MONCTON – Councillors unanimously voted to declare climate emergency in Moncton Monday, making it the second city in New Brunswick to do so after Edmundston in February.
The city joins a growing global movement of more than 400 municipalities, including Halifax in the Maritime region. The climate emergency declarations come amidst dire warnings from the United Nations and Canadian scientists regarding irreversible damage, and various issues, caused by climate change.
Councillor Pierre Boudeau proposed the resolution at the Moncton city hall, saying that sticking to the status quo is not an option. And cities should be at the forefront of change.
“Climate change may be a global problem, but it’s often municipalities which are in the front lines of extreme weather events that require the fastest response possible,” he said.
With the adoption of the resolution, council recognizes that “the breakdown of the stable climate and sea and river levels under which human civilization developed constitutes an emergency for the City of Moncton.”
The resolution wants staff to report back to the council by May 1, 2020, on opportunities to:
- Increase ambition and/or speed up timelines for existing actions under the city’s Climate Adaptation Strategy;
- Add new actions that would help the City achieve its targets; and,
- Incorporate into the city’s climate targets and actions the need to achieve net zero carbon emissions before 2050 and net negative carbon emissions in the second half of the century.
The resolution also directs the council to call on the federal and provincial governments to support Moncton’s efforts to deal with the climate emergency, “and to do what is necessary and required now to create a safe and liveable future for our generation and those that may come in the future.”
I don’t think that the resolution submitted is that bold in nature. Climate action is not a radical act. It is the most deeply responsible work that we can be doing. The timing is now,” said Councillor Boudreau. “As a city, we can adapt, we can mitigate and we can be resilient, we’ve done it several times before.”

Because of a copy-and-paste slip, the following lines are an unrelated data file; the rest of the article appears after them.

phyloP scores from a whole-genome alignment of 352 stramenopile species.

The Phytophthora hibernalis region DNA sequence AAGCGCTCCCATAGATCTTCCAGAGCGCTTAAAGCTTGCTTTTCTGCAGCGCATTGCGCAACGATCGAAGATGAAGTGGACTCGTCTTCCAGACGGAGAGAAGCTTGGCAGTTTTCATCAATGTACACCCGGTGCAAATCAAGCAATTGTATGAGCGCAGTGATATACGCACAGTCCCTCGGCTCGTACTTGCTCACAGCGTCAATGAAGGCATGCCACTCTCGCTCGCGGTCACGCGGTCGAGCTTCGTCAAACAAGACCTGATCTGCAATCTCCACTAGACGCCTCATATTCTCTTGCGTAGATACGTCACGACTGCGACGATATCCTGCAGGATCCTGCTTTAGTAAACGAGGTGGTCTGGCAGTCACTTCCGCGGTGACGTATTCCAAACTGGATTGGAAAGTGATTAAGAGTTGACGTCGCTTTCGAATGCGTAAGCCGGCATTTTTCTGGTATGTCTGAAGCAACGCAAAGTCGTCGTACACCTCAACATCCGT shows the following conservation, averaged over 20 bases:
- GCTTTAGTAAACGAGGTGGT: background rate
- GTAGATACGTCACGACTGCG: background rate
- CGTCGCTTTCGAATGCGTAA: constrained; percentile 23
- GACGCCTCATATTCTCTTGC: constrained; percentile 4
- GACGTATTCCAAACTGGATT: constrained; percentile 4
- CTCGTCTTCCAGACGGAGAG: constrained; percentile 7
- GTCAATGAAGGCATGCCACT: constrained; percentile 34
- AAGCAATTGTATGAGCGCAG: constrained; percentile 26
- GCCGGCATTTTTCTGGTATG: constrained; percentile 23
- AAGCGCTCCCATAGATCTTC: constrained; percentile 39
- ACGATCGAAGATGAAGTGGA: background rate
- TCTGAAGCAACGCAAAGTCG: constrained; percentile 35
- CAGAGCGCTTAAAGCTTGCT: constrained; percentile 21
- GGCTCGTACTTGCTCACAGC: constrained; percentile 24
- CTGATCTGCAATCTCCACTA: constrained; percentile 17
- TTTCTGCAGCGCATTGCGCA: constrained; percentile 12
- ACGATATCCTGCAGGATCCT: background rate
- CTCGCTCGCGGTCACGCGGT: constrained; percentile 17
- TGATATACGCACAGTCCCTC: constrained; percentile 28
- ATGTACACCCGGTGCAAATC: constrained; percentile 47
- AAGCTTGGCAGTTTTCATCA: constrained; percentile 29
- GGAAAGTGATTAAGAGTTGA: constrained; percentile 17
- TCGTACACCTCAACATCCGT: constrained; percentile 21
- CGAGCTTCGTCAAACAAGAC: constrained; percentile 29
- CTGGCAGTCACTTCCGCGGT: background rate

The effects of climate change not only impacts those living in the Arctic, but researchers are also now studying how climate change has forced people to migrate to other countries, among other things.
A new scientific report from Environment and Climate Change Canada also says the country is warming up twice as fast as the rest of the world and that the warming is “effectively irreversible.”
The more than 40 scientists who worked on the report warned that if nothing is done to reduce greenhouse-gas emissions building in the atmosphere, Canadians will see 10 times as many deadly heat waves and twice as many extreme rainstorms
Although taking action may cost money, doing nothing would cost more later, Boudreau said
“You really cannot put a price on the wellbeing of future generations,” he said.
Documents submitted with the resolution show a more aggressive greenhouse gas reduction target would have an impact on Moncton’s capital budget. But operations costs could be reduced by energy efficiency measures in some instances. Moncton also has an Energy Management Fund worth around $116,000. That’s where the savings made from energy retrofits are transferred. The fund is intended to be used to complete additional energy efficiency projects in the future.
Councillor Paul Pellerin said Monday night that he supports council’s move but he’d like to see more being done.
“Even though I’m happy to see this resolution move forward, I’d like to see more action done from the city’s part, either exploring solar power to replace the carbon fuels that we’re using to generate electricity. I think there’s a lot more that can be done and I’m looking forward to having a comprehensive plan moving forward,” he said.
Lise Ethier, a nurse, is involved with a citizens group that has pushed for the declaration and had discussions with Boudreau on the resolution. She was present with at least five other members of the group.
Global protests led by teenage students, including across New Brunswick recently, and warnings by scientists reminded them to act. And the move by council Monday was “very important” and is just the beginning, she said.
“I know the time. It’s 10 to seven [o’clock] on the 1st of April 2019 that Moncton city adopted that,” she told Huddle outside council chambers. “We don’t have 50 years, 30 years, we have 10 years to move on and give good signals that we are going to do something important to preserve the climate.”
“We want all New Brunswick to be the same heart to do that,” she said. “And fossil fuels should stay in the ground.”